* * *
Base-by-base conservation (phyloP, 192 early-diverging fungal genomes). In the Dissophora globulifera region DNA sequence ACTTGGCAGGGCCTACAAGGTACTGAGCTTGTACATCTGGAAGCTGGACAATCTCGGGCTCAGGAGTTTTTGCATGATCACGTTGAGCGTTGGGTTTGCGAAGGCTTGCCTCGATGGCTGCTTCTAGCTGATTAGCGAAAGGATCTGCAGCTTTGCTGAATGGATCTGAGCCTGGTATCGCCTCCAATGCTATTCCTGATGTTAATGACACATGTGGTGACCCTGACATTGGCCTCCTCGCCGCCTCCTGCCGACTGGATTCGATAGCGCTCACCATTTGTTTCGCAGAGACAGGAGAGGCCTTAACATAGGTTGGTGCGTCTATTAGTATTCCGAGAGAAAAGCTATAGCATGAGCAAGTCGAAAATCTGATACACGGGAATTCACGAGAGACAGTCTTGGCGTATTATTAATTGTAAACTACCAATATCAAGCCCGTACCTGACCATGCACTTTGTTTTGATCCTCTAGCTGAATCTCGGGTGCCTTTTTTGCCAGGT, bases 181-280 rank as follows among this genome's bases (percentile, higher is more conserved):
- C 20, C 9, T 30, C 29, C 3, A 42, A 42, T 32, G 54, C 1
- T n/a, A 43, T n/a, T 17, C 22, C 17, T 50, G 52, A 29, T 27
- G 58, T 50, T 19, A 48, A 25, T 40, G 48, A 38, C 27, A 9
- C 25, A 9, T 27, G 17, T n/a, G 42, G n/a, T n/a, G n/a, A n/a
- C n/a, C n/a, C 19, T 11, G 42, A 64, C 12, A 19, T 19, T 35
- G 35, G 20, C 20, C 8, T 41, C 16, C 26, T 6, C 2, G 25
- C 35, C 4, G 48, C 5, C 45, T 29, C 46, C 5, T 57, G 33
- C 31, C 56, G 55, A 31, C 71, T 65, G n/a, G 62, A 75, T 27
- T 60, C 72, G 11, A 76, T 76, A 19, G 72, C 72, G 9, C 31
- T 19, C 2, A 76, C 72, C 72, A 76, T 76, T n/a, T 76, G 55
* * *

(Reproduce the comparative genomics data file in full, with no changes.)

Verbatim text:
Base-by-base conservation (phyloP, 192 early-diverging fungal genomes). In the Dissophora globulifera region DNA sequence ACTTGGCAGGGCCTACAAGGTACTGAGCTTGTACATCTGGAAGCTGGACAATCTCGGGCTCAGGAGTTTTTGCATGATCACGTTGAGCGTTGGGTTTGCGAAGGCTTGCCTCGATGGCTGCTTCTAGCTGATTAGCGAAAGGATCTGCAGCTTTGCTGAATGGATCTGAGCCTGGTATCGCCTCCAATGCTATTCCTGATGTTAATGACACATGTGGTGACCCTGACATTGGCCTCCTCGCCGCCTCCTGCCGACTGGATTCGATAGCGCTCACCATTTGTTTCGCAGAGACAGGAGAGGCCTTAACATAGGTTGGTGCGTCTATTAGTATTCCGAGAGAAAAGCTATAGCATGAGCAAGTCGAAAATCTGATACACGGGAATTCACGAGAGACAGTCTTGGCGTATTATTAATTGTAAACTACCAATATCAAGCCCGTACCTGACCATGCACTTTGTTTTGATCCTCTAGCTGAATCTCGGGTGCCTTTTTTGCCAGGT, bases 181-280 rank as follows among this genome's bases (percentile, higher is more conserved):
- C 20, C 9, T 30, C 29, C 3, A 42, A 42, T 32, G 54, C 1
- T n/a, A 43, T n/a, T 17, C 22, C 17, T 50, G 52, A 29, T 27
- G 58, T 50, T 19, A 48, A 25, T 40, G 48, A 38, C 27, A 9
- C 25, A 9, T 27, G 17, T n/a, G 42, G n/a, T n/a, G n/a, A n/a
- C n/a, C n/a, C 19, T 11, G 42, A 64, C 12, A 19, T 19, T 35
- G 35, G 20, C 20, C 8, T 41, C 16, C 26, T 6, C 2, G 25
- C 35, C 4, G 48, C 5, C 45, T 29, C 46, C 5, T 57, G 33
- C 31, C 56, G 55, A 31, C 71, T 65, G n/a, G 62, A 75, T 27
- T 60, C 72, G 11, A 76, T 76, A 19, G 72, C 72, G 9, C 31
- T 19, C 2, A 76, C 72, C 72, A 76, T 76, T n/a, T 76, G 55